Black Gannet.—I have just seen flying past a bird which is new to me, and I shall be glad to know whether you have heard of any round our coasts before,—a black gannet, not brown (i.e. not in the ordinary plumage of a young bird), but jet-black on the back, wings and sides, white neck and head, and white belly and breast—evidently not a young bird by its strong even flight and well-defined colour. Cruising last year in the early part of June off the Cornish coast, I saw a gannet somewhat similar in markings, only with more white ahout it—in fact, I should call it a piebald variety; but the one to-day seems to me more distinct in its plumage.—W. Taylor; Yacht 'Seabelle,' off Sidmouth, September 16, 1874.
[I know nothing of such a variety.—E. Newman.]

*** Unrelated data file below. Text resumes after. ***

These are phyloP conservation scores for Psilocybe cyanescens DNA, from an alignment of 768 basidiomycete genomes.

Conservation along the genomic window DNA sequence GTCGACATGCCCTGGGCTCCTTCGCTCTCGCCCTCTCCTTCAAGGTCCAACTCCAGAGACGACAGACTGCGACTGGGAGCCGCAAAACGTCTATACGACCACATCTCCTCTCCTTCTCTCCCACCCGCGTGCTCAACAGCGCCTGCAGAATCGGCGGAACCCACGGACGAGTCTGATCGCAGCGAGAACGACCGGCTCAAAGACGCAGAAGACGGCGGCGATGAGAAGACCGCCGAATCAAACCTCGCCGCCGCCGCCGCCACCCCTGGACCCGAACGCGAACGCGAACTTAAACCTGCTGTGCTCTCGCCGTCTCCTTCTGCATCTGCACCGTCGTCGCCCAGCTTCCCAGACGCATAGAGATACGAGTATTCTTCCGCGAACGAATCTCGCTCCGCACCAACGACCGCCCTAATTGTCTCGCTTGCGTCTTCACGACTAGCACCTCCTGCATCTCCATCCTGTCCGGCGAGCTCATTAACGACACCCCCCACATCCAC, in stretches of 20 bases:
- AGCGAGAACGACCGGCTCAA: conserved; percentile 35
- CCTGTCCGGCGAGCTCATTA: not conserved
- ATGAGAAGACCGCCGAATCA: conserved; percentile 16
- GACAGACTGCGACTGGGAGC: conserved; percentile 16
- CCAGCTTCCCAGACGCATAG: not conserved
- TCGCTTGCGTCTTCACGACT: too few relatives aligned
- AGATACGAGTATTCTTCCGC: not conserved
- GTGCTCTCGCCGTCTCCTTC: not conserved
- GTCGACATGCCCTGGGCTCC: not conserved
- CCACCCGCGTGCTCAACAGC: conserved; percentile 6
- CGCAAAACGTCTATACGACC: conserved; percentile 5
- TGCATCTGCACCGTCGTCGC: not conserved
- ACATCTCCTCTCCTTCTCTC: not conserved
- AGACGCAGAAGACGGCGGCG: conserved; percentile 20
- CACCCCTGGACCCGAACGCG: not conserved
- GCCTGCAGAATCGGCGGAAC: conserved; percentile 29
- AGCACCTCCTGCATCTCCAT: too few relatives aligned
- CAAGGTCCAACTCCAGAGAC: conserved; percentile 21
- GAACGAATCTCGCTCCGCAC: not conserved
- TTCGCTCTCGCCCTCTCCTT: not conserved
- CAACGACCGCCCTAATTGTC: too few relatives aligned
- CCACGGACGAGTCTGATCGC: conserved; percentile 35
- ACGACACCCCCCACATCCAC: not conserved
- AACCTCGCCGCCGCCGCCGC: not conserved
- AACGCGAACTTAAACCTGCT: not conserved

Little Ank and Dunlin.—Having read Dr. Saxby's notes on the ' Birds of Shetland,' T would recommend all who may be desirous of acquiring information respecting the habits, migration, nidification, and eggs of the rarer aquatic species, to procure this graphic, instructive and interesting work, one that will amply repay the perusal—moreover, serve as a reliable book of reference, particularly as regards the transition states of plumage, variations in size, colouring, &c., of the eggs,—no author that I am acquainted with having given us so clear an insight into these particulars, so that one cannot but feel that in Dr. Saxby we had the right man in the right place. Though I must not anticipate the reviewer, I may perhaps venture to remark on a species or two, the little auk, for instance. Dr. Saxby says, "It has become apparent that the numbers occasionally drifted ashore dead have been unable to withstand the force of the gale," and that as "the storm-driven birds seldom occur in the day-time, we may consider that darkness is the main cause." As to the darkness, it need be obscure, indeed, for the auk not to know its whereabouts. We are told that "it is far more ready to make use of its wings than either the guillemot or razorbill"—why, then, not seek the sheltering shores or cliffs? Starvation, I believe, to be the real cause, the auk, unlike many other species, not foraging inland or along shore. Dr. Saxby remarks, "It seemed a curious fact that almost without exception the birds were washed ashore by an easterly wind;" the lower degree of temperature might partly account for the greater mortality. That these storm-driven and weather-bound birds should not have been in "poor condition," though found with "empty stomachs," is not surprising, as it .does not necessarily follow that they should have become either thin or emaciated in so short a time. With regard to the dunlin, Dr. Saxby remarks, "that another species, or very distinct variety, is supposed to exist in some parts of Scotland." If so, it is very improbable that it should be confined to the northern part of the kingdom, 6eeing that Tringa variabilis is so commonly and widely distributed. As to undersized birds and varieties, they are to be met with in many species, and the length of bill is no certain criterion to guide one; for instance, having some years since shot a sandpiper with an unusually short bill, and thinking it might be different from the common species, or a ram avis, I showed it to a well-known ornithologist from north of the Tweed, who had one of the finest collections in the kingdom; his ready remark was, "Birds' beaks, like men's noses, are not all of one length." I quoted Macgillivray (and might have cited Brisson) as an authority, but Found that he, like the prophets of old, was not duly honoured in his own country; however, there is some truth in the quaint remark referred to.— Henry Hadfield; August 7, 1874.